Kwanzaa, the racialist winter holiday alternative

There is no other winter holiday I hate more than Kwanzaa. And since my children keep being exposed to it in School, I figured I would help other parents out there understand what Kwanzaa is all about and why I hate it with every fiber of my being.

Ancient roots

Kwanzaa was not established in Africa. It is not an ancient tradition.

Kwanzaa was established by Maulana Karenga, a convicted felon known for his involvement in several “black nationalist” groups that were quite prevalent in the 60s. Kwanzaa was invented upon Karenga’s release in 1966. Got that? Kwanzaa is a whopping 44 years old. Moreover, it was started in the ancient African metropolis known as Los Angeles.


Kwanzaa is celebrated after Christmas, before New Years. Why? What magical significance does this have?

Karenga even considered the benefits of post-Christmas sales for those who purchase Kwanzaa gifts.

Yeah, so much for that whole “we’re all about getting back to ‘mother earth'” nonsense. The reality is that Kwanzaa was established in direct opposition to what early adopters saw as “white holidays”. No matter how you slice it, race is a huge part of Kwanzaa.

It’s not about race at all

Kwanzaa is a celebration that has its roots in the black nationalist movement of the 1960s, and was established as a means to help African Americans reconnect with their African cultural and historical heritage by uniting in meditation and study of African traditions and Nguzu Saba, the “seven principles of blackness” which Karenga said “is a communitarian African philosophy”.

The real purpose of Kwanzaa is pretty clear. It’s to keep race hustlers in business by a lame attempt to keep people focused on race.

Even a drunken orgy would be better

Even compared to the drunken orgies that are known to have occurred around Winter Solstice celebrations in the past, Kwanzaa is worse. At least the pagans weren’t celebrating a holiday made up to combat other holidays.


Kwanzaa is a cheap knock off of Hanukkah with bits of Christmas cheer butchered and thrown in just to keep the poor kids who are made to celebrate it from feeling too bad. But they should feel bad, because Kwanzaa is a not only a manufactured holiday, it is a racialist manufactured holiday.

The only good reason for anyone to celebrate Kwanzaa is if you are racialist. That is, you are interested in setting race relations back a few decades by keeping everyone fixated on race, a particular one I might add.

Likewise, the only happy Kwanzaa will be the last one where everyone realizes it as the bad joke it was to begin with.

Art project assigned to my daughter at school


7 responses to “Kwanzaa, the racialist winter holiday alternative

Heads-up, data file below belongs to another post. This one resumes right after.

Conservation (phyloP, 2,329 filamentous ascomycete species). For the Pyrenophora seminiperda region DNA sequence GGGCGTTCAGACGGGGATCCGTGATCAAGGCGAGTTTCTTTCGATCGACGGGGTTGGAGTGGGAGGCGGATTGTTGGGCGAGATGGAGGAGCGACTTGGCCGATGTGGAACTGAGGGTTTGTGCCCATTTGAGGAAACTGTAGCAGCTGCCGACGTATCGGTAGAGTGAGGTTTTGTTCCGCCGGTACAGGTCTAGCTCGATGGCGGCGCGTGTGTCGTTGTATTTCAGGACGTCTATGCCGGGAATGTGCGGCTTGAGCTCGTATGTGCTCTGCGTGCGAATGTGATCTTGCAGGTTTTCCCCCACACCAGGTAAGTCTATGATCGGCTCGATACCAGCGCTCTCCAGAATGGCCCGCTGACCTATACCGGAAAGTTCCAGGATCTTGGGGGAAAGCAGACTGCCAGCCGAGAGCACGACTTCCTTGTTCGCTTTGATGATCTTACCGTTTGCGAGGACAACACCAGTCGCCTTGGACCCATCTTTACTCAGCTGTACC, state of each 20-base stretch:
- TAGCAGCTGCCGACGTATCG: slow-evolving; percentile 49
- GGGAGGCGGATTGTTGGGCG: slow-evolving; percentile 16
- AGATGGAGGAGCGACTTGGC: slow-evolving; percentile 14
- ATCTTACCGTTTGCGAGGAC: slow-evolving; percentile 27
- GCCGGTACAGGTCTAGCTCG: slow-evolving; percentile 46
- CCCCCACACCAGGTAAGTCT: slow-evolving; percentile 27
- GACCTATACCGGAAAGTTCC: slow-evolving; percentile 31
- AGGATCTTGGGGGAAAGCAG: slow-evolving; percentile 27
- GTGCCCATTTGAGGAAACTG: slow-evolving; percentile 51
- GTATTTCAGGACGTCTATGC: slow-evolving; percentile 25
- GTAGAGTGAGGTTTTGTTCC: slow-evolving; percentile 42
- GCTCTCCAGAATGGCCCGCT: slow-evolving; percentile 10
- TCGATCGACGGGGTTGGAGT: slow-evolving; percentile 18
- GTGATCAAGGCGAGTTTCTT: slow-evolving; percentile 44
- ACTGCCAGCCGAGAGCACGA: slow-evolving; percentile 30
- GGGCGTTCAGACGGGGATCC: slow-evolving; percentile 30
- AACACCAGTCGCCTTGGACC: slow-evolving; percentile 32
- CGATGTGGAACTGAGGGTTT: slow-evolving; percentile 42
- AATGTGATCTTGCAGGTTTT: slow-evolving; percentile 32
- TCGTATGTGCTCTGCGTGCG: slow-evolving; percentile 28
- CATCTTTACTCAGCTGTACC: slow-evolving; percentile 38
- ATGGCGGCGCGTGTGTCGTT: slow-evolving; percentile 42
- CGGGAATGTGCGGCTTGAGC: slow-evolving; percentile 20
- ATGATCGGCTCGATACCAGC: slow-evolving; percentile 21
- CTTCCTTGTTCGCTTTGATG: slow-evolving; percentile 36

1. We really feel your true message (of love and understanding?) with your insightful "Things I Hate" post (or, is it just one post of one thing you hate).

    Amen, my racist brother, and Happy Holidays!

  2. Dear Brother Love: It is not your diatribe or, my misinterpretation of your Fox News rich vocabulary (Really, racism and racialist are different words?) that I found disturbing. It was just your outright self-professed "hatred" for the holidays and traditions of others—no matter what they be.

    But, upon reading your post again I will apologize for calling you a racist (as I now see that you were writing this from the black man's perspective). Yes, this is a word that can be hurtful and mislabel those who's message is clearly labeled otherwise.

    Amen, my brother, and may the new year find you using the faith you have inside of you to—maybe—start the "Things I Love" postings.

    Love, Dumbass

    Finally, brothers, whatever is true, whatever is honorable, whatever is just, whatever is pure, whatever is lovely, whatever is commendable, if there is any excellence, if there is anything worthy of praise, think about these things.
    -Philippians 4:8

    • Thanks for following up Mushi.

      The reason I was harsh earlier is because you obviously had not taken the time to read my post, much less understand what or why I wrote what I did about hating Kwanzaa. Even from your follow-up I still have my doubts as to your understanding of the issue in question.

      However be that as it may I hope you at least learn from this encounter to stop and read before you offer a knee-jerk comment. Not just on my blog, but in general. After all, Proverbs teaches us to stop and think before we talk. I believe the same can be said and applied online.

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